Free At Last: The U.S. Civil Rights Movement
by Michael Jay Friedman
Publisher: U. S. Department of State 2009
Number of pages: 72
This book recounts how African-American slaves and their descendants struggled to win -- both in law and in practice -- the civil rights enjoyed by other Americans. It is a story of dignified persistence and struggle, a story that produced great heroes and heroines, and one that ultimately succeeded by forcing Americans to confront squarely the shameful gap between their universal principles of equality and justice and the inequality, injustice, and oppression faced by millions of their fellow citizens.
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by Lawrence Beesley - Houghton Mifflin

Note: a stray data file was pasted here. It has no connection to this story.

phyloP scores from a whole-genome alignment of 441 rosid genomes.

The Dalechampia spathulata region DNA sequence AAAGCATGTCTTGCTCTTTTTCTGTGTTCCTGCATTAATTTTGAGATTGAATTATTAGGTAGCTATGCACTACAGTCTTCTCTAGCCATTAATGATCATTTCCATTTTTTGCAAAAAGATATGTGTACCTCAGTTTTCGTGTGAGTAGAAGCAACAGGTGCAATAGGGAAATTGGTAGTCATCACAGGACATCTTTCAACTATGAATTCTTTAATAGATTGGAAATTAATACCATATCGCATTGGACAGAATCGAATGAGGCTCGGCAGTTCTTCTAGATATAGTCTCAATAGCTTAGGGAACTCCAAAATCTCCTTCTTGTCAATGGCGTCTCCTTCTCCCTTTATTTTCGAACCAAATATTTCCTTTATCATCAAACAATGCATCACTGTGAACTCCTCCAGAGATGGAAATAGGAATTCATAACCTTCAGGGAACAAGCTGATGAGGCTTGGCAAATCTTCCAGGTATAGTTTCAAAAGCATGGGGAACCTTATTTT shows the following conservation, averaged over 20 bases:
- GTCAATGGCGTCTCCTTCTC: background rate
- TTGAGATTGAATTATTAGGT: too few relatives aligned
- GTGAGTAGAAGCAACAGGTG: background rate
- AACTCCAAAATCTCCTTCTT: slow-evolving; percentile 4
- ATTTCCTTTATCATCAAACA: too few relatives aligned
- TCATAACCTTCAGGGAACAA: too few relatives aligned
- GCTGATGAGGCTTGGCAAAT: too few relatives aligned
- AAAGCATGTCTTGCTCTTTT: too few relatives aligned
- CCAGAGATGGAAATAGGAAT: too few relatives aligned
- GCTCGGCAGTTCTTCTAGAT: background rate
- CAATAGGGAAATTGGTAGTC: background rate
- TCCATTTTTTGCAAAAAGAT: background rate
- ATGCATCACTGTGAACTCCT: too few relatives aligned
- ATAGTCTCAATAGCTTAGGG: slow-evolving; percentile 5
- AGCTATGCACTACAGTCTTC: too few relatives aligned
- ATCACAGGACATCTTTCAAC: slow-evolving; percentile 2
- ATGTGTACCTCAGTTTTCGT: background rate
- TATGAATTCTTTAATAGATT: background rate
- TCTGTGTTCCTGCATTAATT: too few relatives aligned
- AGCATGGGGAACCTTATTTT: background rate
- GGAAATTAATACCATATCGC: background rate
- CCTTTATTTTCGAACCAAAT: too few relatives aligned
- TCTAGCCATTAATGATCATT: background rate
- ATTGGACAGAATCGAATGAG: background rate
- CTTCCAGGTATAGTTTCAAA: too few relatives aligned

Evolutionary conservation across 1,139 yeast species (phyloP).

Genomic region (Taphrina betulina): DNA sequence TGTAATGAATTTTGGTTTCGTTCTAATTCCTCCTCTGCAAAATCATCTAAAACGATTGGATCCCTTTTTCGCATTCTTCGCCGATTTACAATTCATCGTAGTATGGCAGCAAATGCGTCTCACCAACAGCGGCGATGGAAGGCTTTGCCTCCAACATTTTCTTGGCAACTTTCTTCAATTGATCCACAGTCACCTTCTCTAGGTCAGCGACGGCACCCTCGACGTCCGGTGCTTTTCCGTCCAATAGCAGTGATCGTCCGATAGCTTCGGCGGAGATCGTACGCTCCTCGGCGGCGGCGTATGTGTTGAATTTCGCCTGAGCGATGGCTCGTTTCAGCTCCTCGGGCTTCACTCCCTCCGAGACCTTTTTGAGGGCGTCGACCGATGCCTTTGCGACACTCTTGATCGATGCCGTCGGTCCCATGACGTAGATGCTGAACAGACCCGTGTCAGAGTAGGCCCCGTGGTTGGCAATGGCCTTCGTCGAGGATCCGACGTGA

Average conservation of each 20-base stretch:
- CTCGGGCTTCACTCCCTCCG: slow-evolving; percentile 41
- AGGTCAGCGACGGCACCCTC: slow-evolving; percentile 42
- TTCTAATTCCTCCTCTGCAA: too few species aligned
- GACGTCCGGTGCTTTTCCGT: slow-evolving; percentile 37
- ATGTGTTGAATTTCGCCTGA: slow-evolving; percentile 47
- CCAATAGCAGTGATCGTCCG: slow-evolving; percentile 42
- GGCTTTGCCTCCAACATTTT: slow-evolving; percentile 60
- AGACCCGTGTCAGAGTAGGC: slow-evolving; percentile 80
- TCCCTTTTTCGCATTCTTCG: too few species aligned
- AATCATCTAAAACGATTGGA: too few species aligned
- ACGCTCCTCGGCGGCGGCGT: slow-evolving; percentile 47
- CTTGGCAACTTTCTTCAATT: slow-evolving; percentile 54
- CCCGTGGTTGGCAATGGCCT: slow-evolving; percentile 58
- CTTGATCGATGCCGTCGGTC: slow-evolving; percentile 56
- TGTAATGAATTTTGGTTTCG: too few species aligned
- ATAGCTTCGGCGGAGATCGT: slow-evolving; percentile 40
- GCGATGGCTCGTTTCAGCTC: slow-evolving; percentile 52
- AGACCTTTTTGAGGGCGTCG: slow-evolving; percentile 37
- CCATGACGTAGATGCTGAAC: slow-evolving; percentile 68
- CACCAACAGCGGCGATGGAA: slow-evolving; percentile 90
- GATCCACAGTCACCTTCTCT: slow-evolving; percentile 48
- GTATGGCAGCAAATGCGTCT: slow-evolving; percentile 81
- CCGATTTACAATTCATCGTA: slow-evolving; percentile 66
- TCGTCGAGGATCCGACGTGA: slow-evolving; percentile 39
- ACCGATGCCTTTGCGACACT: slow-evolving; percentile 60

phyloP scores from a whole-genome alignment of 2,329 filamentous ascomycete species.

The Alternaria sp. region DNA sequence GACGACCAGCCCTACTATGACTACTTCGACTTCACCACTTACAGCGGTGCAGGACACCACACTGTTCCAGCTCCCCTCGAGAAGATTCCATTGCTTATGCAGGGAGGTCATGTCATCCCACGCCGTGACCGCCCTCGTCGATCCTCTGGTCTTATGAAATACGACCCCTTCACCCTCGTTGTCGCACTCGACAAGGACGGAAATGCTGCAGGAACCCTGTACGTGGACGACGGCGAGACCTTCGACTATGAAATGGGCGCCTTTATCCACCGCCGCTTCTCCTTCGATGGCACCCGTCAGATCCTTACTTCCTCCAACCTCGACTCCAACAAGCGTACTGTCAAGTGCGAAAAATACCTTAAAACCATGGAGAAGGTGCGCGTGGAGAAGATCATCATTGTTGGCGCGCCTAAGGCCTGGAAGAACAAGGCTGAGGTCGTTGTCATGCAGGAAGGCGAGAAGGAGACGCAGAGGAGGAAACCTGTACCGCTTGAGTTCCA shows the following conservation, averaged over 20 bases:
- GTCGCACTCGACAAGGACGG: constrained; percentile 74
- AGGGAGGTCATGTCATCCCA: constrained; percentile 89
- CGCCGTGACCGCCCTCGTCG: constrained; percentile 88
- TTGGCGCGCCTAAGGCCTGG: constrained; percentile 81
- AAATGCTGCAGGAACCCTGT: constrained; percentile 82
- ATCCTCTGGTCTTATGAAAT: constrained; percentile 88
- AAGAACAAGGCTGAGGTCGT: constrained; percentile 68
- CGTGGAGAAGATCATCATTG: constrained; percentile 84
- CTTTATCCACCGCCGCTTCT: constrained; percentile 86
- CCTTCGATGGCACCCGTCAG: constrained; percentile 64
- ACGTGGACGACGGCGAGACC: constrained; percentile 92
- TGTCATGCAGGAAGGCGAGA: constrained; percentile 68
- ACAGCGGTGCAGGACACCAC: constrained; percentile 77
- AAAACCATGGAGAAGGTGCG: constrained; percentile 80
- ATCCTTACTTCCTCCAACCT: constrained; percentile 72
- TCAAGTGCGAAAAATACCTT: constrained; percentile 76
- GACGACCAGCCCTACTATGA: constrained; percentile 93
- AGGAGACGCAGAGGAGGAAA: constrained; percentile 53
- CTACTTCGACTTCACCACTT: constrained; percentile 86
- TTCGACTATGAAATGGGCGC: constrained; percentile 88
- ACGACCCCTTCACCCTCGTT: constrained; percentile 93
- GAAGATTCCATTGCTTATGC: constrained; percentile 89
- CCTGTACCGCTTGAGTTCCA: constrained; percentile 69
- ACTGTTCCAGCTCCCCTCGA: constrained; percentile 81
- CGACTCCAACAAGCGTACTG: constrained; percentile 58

Lawrence Beesley boarded the Titanic to go for a holiday in the States. His account of the epic disaster is widely regarded as one of the fairest and most comprehensive of its kind. Full of nautical detail and written with a hair-raising clarity.
by V. J. Matsumoto, B. Allmendinger - University of California Press
From the Gold Rush to rush hour, the history of the American West is fraught with diverse, subversive, and at times downright eccentric elements. This provocative volume challenges traditional readings of western history and literature.
by Mark Betka, at al. - U. S. Department of State
Women of Influence: this collection chronicles how 21 notable American women broke new ground, some by championing equal rights for all and others by their accomplishments in fields such as government, literature, and even in war.
by Al Carroll - Smashwords
Speak No Evil About Presidents. So say most journalists, commentators, and historians. Not in this book. An eye opening look at all the evil done by presidents, mass murder, incompetence, and terrorism, and a look at the noblest presidents also.